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Oct 03 2012

Court Rejects Challenge to Contraception Mandate

A Republican-appointed federal judge in Missouri has rejected one of the many legal challenges to the contraception mandate in the Affordable Care Act, ruling that the mandate is not a significant burden on the religious freedom of the plaintiffs. You can read the full ruling here.

The case was brought by a Catholic business owner under the Religious Freedom Restoration Act (RFRA), which allows individuals to ask a court to grant them an exemption from any federal law that poses a “substantial burden” to their exercise of religious freedom unless the government can show a “compelling state interest” in applying the law to them, and under the Free Exercise Clause of the First Amendment. The court rejected both claims.

Plaintiffs allege that the preventive services coverage regulations impose a similar ultimatum, and therefore substantially burden their free exercise of religion “by coercing Plaintiffs to choose between conducting their business in accordance with their religious beliefs or paying substantial penalties to the government.” However, the challenged regulations do not demand that plaintiffs alter their behavior in a manner that will directly and inevitably prevent plaintiffs from acting in accordance with their religious beliefs. Frank O’Brien is not prevented from keeping the Sabbath, from providing a religious upbringing for his children, or from participating in a religious ritual such as communion. Instead, plaintiffs remain free to exercise their religion, by not using contraceptives and by discouraging employees from using contraceptives. The burden of which plaintiffs complain is that funds, which plaintiffs will contribute to a group health plan, might, after a series of independent decisions by health care providers and patients covered by OIH’s plan, subsidize someone else’s participation in an activity that is condemned by plaintiffs’ religion. This Court rejects the proposition that requiring indirect financial support of a practice, from which plaintiff himself abstains according to his religious principles, constitutes a substantial burden on plaintiff’s religious exercise.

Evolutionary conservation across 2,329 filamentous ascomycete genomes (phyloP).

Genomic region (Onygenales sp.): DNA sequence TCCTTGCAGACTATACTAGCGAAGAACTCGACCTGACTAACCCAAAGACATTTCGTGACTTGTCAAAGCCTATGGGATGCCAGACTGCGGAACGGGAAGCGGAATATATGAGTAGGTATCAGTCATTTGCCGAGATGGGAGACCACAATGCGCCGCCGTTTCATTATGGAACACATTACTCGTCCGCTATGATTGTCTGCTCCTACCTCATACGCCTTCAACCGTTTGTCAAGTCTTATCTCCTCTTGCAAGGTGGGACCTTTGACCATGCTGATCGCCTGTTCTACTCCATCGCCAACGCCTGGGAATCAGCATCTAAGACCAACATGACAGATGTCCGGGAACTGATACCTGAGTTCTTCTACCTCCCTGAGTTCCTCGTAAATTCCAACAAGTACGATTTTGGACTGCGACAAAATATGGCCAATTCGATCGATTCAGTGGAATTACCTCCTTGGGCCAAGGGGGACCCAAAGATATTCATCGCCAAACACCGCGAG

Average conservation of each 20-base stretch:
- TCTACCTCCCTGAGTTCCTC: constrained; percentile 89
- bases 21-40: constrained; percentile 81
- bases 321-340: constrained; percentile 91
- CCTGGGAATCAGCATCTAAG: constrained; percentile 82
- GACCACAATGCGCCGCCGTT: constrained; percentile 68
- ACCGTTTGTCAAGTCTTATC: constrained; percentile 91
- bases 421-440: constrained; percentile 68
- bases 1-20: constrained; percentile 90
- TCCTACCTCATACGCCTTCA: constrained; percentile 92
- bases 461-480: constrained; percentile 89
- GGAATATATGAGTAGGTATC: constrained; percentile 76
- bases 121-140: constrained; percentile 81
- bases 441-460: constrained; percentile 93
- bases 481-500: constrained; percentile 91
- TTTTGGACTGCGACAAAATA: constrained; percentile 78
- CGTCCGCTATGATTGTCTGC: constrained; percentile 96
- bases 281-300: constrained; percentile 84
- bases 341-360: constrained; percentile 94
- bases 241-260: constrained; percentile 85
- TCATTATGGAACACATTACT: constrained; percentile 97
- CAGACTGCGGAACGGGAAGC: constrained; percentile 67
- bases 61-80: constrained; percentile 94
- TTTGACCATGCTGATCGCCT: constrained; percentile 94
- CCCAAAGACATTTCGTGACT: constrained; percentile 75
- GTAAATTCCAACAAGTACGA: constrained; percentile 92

RFRA is a shield, not a sword. It protects individuals from substantial burdens on religious exercise that occur when the government coerces action one’s religion forbids, or forbids action one’s religion requires; it is not a means to force one’s religious practices upon others. RFRA does not protect against the slight burden on religious exercise that arises when one’s money circuitously flows to support the conduct of other free-exercise-wielding individuals who hold religious beliefs that differ from one’s own…

Just as in Mead, plaintiffs must contribute to a health care plan which does not align with their religious beliefs. In this case, however, the burden on plaintiffs is even more remote; the health care plan will offend plaintiffs’ religious beliefs only if an OIH employee (or covered family member) makes an independent decision to use the plan
to cover counseling related to or the purchase of contraceptives. Already, OIH and Frank O’Brien pay salaries to their employees—money the employees may use to purchase contraceptives or to contribute to a religious organization. By comparison,the contribution to a health care plan has no more than a de minimus impact on the plaintiff’s religious beliefs than paying salaries and other benefits to employees.

Under plaintiffs’ interpretation of RFRA, a law substantially burdens one’s religion whenever it requires an outlay of funds that might eventually be used by a third party in a manner inconsistent with one’s religious values. This is at most a de minimus burden on religious practice. The challenged regulations are several degrees removed from imposing a substantial burden on OIH, and one further degree removed from imposing a substantial burden on OIH’s owner and manager, Frank O’Brien. Because there is no substantial burden imposed on either plaintiff’s religious exercise, plaintiffs have failed to state a claim under RFRA.